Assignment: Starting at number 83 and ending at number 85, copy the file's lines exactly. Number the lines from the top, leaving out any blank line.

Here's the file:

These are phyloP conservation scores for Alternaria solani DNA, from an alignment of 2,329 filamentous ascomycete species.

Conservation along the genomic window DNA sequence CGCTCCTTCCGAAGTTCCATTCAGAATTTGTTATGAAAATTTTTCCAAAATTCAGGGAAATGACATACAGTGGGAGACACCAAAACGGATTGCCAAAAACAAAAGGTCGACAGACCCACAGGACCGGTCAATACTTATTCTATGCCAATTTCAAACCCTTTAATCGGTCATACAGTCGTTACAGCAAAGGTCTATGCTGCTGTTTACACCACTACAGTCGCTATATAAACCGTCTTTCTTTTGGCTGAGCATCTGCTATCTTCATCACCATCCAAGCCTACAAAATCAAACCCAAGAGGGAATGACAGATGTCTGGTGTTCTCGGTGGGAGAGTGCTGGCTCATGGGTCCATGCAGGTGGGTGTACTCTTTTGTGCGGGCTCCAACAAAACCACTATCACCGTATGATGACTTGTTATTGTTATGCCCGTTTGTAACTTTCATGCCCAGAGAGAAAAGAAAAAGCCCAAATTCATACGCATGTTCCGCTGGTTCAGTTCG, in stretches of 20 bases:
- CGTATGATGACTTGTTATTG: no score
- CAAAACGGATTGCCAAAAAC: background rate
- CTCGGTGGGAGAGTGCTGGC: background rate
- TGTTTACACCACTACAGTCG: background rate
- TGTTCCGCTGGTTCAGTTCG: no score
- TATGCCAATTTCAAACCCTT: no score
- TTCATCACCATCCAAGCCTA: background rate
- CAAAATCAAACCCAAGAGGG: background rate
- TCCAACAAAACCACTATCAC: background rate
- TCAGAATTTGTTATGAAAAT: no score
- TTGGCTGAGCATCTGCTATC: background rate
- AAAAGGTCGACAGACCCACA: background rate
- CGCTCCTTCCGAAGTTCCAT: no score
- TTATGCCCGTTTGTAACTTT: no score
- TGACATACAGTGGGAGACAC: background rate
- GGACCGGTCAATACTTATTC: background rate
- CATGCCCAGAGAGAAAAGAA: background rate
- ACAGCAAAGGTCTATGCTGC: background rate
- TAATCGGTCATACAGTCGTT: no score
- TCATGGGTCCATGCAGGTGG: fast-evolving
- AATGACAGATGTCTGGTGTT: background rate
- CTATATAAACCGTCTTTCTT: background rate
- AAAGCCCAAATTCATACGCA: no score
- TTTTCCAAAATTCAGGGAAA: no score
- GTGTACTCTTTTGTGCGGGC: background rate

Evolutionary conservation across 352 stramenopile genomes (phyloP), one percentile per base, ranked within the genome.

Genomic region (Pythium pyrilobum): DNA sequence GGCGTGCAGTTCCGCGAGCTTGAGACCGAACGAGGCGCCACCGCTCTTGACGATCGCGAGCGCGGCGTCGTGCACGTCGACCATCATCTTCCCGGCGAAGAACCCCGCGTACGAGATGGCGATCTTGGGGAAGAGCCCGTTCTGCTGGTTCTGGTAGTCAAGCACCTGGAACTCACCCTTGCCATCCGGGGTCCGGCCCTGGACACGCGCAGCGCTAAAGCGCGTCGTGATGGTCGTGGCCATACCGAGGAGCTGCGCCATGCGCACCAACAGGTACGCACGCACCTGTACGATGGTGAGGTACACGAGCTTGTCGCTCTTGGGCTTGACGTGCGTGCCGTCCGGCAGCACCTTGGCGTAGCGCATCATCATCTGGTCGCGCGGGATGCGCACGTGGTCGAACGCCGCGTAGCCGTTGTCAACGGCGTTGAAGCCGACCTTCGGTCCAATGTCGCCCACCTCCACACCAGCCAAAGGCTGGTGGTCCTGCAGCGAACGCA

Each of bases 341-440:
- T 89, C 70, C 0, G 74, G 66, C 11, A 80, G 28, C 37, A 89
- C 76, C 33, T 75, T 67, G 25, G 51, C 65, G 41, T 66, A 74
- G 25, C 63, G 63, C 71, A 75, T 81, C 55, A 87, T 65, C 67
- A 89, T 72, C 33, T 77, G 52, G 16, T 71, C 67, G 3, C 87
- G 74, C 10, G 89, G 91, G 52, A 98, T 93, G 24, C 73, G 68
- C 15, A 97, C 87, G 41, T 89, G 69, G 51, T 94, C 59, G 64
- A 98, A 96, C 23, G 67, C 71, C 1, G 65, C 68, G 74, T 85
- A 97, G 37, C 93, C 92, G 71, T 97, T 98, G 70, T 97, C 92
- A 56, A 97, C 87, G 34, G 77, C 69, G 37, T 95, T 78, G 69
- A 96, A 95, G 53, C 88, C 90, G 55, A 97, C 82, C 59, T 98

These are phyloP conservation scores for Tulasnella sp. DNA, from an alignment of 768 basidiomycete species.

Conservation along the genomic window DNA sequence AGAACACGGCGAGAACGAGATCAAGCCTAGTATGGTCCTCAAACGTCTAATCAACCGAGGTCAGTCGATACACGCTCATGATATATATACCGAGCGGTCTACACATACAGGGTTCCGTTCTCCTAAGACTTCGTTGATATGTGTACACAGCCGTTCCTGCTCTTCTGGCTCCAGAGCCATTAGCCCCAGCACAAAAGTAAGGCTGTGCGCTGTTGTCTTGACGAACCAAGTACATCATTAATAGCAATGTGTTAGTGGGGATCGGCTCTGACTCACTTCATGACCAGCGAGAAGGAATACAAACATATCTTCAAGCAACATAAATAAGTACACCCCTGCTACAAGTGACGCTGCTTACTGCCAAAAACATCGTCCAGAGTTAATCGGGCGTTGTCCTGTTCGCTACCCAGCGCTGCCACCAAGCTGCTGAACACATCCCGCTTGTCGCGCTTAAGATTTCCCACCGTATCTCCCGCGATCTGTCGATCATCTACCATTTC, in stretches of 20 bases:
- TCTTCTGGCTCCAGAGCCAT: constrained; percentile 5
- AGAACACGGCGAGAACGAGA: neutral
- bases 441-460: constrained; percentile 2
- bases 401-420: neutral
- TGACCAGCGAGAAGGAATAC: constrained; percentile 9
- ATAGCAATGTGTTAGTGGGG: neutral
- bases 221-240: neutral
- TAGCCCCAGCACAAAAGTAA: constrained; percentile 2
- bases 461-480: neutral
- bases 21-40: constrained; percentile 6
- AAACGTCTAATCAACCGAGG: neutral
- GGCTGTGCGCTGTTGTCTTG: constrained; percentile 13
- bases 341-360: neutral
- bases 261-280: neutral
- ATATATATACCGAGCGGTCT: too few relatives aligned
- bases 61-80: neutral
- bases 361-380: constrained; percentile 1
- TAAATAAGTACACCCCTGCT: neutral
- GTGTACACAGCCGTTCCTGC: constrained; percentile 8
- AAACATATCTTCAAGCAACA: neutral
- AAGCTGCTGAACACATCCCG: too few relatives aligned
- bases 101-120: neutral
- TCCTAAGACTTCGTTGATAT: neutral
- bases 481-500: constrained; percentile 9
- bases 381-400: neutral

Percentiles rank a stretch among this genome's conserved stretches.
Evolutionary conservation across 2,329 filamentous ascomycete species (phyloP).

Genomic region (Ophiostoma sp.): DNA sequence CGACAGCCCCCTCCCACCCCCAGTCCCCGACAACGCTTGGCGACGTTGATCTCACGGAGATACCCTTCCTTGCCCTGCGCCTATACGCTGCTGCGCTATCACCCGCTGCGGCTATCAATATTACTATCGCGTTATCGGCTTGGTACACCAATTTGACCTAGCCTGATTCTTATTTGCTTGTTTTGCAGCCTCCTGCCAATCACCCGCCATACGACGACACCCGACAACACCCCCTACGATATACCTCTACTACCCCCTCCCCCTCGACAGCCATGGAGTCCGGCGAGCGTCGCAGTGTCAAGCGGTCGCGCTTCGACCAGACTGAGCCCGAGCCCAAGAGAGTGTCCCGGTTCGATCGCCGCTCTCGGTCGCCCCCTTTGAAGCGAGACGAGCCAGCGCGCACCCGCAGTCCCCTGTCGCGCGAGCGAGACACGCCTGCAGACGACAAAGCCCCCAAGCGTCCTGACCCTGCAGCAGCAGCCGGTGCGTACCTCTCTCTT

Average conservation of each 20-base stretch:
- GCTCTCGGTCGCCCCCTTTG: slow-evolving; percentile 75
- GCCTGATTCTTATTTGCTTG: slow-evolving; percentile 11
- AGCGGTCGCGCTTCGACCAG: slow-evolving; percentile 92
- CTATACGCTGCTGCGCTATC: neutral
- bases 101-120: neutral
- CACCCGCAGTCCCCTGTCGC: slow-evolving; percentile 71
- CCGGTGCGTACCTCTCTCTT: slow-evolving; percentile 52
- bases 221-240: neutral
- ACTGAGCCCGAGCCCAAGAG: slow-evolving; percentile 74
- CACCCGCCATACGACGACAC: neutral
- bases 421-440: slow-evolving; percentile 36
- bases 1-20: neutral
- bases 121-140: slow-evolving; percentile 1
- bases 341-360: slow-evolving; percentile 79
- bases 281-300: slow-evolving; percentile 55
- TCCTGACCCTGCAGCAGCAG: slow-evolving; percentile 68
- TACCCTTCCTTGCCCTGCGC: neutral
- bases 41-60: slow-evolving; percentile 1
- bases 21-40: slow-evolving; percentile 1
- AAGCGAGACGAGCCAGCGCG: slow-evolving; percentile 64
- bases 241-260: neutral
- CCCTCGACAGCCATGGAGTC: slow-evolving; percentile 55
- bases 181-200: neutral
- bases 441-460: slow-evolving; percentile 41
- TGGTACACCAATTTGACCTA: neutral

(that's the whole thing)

- bases 1-20: neutral
- bases 121-140: slow-evolving; percentile 1
- bases 341-360: slow-evolving; percentile 79